Inflation generally makes share market investors nervous. Inflation, or the decrease in the purchasing power of money, is reflected in a general increase in the prices of goods and services in an economy. Consumer spending – a key driver of inflation – has rebounded since the start of the global pandemic, and this is having a corresponding effect on inflation in key sectors.

The Australian Bureau of Statistics recently released the latest Consumer Price Index (CPI) figures, and over the twelve months to the September 2021 quarter, the CPI rose 3 per cent. The most significant price rise was for automotive fuel (up 7.1 per cent), which reached a record level in the September 2021 quarter, due to higher global oil prices amid economic recovery and supply disruptions.

This inflation has a very real impact on the price of goods and services, explained James Doran, Senior Fellow and Associate Professor in the School of Banking & Finance at UNSW Business School. “It’s very interesting and almost a little bit paradoxical,” he said. “Inflation is real; it’s not this transitory thing that people have talked about. It first started to turn about May of this year, and when it starts to trend upwards share market investors normally get nervous.”

A/Prof. Doran also said higher inflation should lead to lower stock values, but the market is currently defying this historical trend. “When you essentially increase the cost of capital, it means everything is more expensive as an input, prices should come down, and equity prices should fall because of it. They haven’t. US stock markets and ASX share prices have continued to go up. And this is why it seems somewhat counterintuitive,” he said.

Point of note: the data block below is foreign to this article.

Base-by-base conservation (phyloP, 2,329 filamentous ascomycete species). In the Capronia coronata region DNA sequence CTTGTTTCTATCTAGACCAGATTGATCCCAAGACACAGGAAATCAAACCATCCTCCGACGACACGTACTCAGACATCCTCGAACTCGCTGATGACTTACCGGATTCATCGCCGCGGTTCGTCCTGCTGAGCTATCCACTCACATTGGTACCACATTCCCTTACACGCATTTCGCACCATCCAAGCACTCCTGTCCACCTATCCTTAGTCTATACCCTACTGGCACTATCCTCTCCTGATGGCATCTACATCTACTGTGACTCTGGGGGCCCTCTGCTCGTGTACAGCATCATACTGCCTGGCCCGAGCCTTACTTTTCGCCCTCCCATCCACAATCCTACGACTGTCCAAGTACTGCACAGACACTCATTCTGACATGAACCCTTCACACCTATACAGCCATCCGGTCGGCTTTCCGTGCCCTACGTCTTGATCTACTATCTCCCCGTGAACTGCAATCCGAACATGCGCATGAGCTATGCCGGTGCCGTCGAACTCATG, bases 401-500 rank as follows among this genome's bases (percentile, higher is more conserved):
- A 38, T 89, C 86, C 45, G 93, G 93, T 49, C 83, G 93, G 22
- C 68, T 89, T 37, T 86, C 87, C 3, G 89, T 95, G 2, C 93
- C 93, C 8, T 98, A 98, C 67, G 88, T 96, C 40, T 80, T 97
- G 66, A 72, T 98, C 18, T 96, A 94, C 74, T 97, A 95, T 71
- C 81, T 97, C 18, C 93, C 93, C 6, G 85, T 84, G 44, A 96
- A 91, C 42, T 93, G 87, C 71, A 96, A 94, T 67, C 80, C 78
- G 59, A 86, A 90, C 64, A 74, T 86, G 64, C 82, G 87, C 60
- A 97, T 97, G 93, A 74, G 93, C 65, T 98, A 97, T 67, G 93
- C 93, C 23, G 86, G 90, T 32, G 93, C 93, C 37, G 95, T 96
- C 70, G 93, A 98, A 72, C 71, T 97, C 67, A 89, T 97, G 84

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Interest rates and the bond market

This comes down to government policy around interest rates and the impact on traditional investment safe havens such as bonds, said A/Prof. Doran, who teaches derivatives and financial risk management at UNSW Business School and previously served as the Chief Investment Officer at multiple hedge funds that specialised in volatility. He explained that interest rates have simply been artificially kept low by the central banks across the world, whether it’s the Federal Reserve, the European Central Bank, or the Reserve Bank of Australia. Central banks have essentially bankrolled their temporary economic bailouts through bonds – which are now not worth investors buying.

“Anytime you put money in bonds now, you’re essentially giving money away because the actual cost of inflation is higher than those nominal rates,” he said. “Right now, bonds are one of the scariest asset classes to be in, because central banks are not going to lower rates. They don’t need to stimulate the economy. If inflation gets worse, they will raise rates, because inflation is the worst thing that can happen to an economy. And if that’s the case, then bond values drop significantly.”

However, some investors are looking at inflation-linked bonds (also called TIPS, or Treasury Inflation-Protected Securities). The value of these bonds rises with inflation, and while the yield is nominal, A/Prof. Doran said this still allows investors to be protected against real rate increases.